Prominent business and real estate law firm Newmeyer Dillion is pleased to announce that Walnut Creek attorney, Michael Krueger, and Newport Beach attorney, Jason Morris, have been elected to partnership. Their promotion is effective immediately. "We are proud to have Jason and Mike join the firm's partnership," said Managing Partner Paul Tetzloff. "They both embody the firm's core cultural pillars – like, trust, respect and loyalty – and they've both demonstrated a commitment to outstanding client service and excellent legal work. They will continue to propel the firm's success for decades to come." Michael Krueger is based in the firm's Walnut Creek office, representing companies at every stage of the business life cycle to create business solutions that minimize risk and accomplish strategic objectives. Recognized as a 2019 California Trailblazer by The Recorder, Krueger is a trusted advisor for complex business negotiations, real estate ventures including Opportunity Zone projects, mergers and acquisitions, bank finance and private equity transactions. A former in-house counsel and business owner, he serves as general counsel for clients focused on expanding their operations, products, and services. Krueger earned his B.A from Marian University and his J.D. from Valparaiso School of Law. Jason Morris is based in the firm's Newport Beach office, representing companies in all aspects of labor & employment law and business litigation. Whether offering practical advice on a wide range of day-to-day employment law issues, or navigating the complexity of all aspects of civil litigation defense, his focus is helping clients avoid potential legal landmines and keep their business assets protected. Morris brings significant leadership and trial experience to his practice, serving for nearly eight years on active duty in the United States Marine Corps as a Judge Advocate both in the Pentagon advising senior military and civilian leaders, and as a trial attorney successfully representing more than 300 cases, including over 10 trials to verdict. Morris earned his B.A. from Marian University, cum laude, and his J.D. from Indiana University Maurer School of Law. About Newmeyer Dillion For 35 years, Newmeyer Dillion has delivered creative and outstanding legal solutions and trial results that achieve client objectives in diverse industries. With over 70 attorneys working as a cohesive team to represent clients in all aspects of business, employment, real estate, privacy & data security and insurance law, Newmeyer Dillion delivers holistic and integrated legal services tailored to propel each client's success and bottom line. Headquartered in Newport Beach, California, with offices in Walnut Creek, California and Las Vegas, Nevada, Newmeyer Dillion attorneys are recognized by The Best Lawyers in America©, and Super Lawyers as top tier and some of the best lawyers in California and Nevada, and have been given Martindale-Hubbell Peer Review's AV Preeminent® highest rating. For additional information, call 949.854.7000 or visit www.newmeyerdillion.com. Read the court decision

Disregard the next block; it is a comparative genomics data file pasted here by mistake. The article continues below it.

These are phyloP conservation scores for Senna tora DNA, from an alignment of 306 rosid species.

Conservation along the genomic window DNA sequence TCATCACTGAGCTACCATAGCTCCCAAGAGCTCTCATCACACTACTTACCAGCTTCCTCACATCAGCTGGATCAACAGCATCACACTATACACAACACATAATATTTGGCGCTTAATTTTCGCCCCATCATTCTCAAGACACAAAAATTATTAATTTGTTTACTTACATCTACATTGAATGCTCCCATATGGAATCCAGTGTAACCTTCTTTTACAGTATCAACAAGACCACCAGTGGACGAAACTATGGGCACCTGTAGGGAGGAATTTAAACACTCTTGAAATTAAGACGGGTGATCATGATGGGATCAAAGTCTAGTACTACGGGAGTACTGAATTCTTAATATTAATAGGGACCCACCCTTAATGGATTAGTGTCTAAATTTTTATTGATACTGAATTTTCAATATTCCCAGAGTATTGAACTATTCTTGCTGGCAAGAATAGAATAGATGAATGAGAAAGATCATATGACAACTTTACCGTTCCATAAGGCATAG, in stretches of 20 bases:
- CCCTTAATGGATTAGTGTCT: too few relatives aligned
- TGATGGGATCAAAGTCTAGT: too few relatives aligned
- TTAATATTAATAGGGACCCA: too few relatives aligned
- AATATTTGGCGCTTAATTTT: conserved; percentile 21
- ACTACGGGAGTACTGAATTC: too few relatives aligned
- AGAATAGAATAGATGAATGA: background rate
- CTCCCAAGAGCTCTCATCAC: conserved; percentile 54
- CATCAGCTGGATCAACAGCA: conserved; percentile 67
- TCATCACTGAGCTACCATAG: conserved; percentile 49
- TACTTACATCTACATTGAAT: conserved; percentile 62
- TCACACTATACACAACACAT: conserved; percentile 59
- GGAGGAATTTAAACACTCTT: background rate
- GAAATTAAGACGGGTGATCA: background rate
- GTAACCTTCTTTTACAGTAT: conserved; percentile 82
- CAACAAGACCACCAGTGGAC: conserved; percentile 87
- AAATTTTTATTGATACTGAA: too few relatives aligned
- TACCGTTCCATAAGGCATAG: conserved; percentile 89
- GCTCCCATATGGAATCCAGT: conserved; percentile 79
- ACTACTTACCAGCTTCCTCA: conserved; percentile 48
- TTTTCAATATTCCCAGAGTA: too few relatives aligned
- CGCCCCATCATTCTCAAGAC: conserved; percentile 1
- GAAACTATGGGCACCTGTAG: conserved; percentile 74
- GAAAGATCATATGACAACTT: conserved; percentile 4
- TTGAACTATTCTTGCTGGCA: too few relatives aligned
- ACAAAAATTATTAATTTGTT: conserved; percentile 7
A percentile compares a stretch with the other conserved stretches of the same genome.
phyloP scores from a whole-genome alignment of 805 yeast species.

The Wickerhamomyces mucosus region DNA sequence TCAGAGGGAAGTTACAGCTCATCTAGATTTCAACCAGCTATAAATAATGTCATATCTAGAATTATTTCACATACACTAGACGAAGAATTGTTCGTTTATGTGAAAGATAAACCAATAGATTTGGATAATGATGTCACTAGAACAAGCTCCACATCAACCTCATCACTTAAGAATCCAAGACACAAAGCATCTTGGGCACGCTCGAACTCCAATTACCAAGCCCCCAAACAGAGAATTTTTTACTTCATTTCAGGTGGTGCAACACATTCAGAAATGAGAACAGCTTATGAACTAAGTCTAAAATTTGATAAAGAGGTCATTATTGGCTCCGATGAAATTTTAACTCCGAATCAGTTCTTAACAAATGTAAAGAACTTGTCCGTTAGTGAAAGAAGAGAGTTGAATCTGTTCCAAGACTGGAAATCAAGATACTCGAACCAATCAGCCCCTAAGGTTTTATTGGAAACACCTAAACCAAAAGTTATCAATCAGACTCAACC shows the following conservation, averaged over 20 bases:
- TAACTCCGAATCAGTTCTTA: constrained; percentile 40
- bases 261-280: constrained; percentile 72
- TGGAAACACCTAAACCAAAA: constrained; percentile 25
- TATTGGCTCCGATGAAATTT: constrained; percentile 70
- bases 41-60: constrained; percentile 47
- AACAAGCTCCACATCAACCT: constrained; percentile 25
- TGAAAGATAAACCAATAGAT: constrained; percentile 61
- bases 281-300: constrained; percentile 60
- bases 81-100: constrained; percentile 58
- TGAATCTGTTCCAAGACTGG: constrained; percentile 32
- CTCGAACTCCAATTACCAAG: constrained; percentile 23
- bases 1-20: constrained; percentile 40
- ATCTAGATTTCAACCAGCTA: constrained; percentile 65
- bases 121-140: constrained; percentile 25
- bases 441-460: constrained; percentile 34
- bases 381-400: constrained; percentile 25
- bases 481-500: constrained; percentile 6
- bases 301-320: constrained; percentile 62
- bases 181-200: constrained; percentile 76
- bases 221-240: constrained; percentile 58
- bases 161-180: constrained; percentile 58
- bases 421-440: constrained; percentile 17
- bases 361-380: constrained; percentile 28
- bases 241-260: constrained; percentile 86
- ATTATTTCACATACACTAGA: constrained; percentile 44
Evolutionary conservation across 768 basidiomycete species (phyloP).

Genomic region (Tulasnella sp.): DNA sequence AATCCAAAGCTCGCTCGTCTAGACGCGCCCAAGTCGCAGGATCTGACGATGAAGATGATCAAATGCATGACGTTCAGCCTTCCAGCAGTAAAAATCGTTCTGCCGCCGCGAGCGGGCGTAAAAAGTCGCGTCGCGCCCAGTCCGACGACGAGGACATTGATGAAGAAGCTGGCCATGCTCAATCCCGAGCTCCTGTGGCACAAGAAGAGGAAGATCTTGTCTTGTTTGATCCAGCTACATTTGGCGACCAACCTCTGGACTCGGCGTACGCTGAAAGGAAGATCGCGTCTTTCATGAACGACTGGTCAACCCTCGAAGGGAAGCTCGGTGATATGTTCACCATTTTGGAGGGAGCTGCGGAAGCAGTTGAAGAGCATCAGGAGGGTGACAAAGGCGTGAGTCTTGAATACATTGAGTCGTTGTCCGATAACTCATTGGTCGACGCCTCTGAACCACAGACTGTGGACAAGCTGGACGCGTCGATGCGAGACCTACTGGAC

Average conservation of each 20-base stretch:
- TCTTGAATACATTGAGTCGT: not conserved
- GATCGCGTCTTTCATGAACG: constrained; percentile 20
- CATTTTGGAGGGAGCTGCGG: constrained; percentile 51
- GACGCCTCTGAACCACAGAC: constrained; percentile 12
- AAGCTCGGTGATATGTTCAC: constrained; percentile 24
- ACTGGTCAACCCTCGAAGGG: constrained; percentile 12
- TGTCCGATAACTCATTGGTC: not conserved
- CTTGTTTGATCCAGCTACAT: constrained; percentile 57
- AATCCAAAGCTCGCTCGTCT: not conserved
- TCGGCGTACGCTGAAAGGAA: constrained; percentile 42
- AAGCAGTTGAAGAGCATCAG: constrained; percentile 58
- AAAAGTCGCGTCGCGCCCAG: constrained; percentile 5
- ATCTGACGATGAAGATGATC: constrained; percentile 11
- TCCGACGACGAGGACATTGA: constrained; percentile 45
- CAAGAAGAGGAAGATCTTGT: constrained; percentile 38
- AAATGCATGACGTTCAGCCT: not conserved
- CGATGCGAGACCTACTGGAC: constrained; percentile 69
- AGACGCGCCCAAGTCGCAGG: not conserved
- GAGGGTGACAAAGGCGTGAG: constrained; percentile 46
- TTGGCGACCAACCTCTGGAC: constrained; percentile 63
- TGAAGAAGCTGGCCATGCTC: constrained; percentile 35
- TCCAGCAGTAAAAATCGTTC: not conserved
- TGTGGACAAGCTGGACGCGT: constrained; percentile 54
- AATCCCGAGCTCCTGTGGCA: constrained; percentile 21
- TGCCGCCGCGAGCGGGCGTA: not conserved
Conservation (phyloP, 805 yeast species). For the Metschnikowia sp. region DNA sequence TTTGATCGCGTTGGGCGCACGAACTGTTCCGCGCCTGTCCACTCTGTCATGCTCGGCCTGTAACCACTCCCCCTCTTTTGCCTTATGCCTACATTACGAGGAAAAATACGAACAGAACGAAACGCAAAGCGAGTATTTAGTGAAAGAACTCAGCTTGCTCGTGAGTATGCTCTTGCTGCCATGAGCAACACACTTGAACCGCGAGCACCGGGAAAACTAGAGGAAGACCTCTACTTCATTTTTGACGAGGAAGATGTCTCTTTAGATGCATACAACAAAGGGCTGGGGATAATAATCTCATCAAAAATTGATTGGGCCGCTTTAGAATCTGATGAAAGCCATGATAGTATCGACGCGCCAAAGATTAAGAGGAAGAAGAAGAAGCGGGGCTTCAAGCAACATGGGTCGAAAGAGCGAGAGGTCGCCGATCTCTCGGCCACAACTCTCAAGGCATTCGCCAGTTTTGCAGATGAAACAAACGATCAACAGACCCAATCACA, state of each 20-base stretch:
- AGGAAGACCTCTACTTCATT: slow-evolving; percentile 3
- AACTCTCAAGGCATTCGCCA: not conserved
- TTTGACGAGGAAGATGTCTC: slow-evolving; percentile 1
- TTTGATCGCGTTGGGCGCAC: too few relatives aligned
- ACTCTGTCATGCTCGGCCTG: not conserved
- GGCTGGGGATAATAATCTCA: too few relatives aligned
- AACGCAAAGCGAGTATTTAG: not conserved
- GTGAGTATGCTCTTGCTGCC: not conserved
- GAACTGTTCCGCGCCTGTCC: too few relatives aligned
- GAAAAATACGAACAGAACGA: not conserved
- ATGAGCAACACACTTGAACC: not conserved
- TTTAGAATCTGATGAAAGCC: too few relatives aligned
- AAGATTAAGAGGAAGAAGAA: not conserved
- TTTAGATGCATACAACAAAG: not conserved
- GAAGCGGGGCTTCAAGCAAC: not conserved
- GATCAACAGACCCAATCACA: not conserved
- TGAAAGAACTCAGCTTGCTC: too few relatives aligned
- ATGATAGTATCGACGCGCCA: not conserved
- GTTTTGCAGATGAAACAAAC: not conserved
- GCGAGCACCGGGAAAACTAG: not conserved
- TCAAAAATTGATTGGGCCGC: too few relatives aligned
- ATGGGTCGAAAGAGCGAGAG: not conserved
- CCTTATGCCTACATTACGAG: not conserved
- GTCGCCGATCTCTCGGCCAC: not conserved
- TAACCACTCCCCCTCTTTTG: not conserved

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    Reprinted courtesy of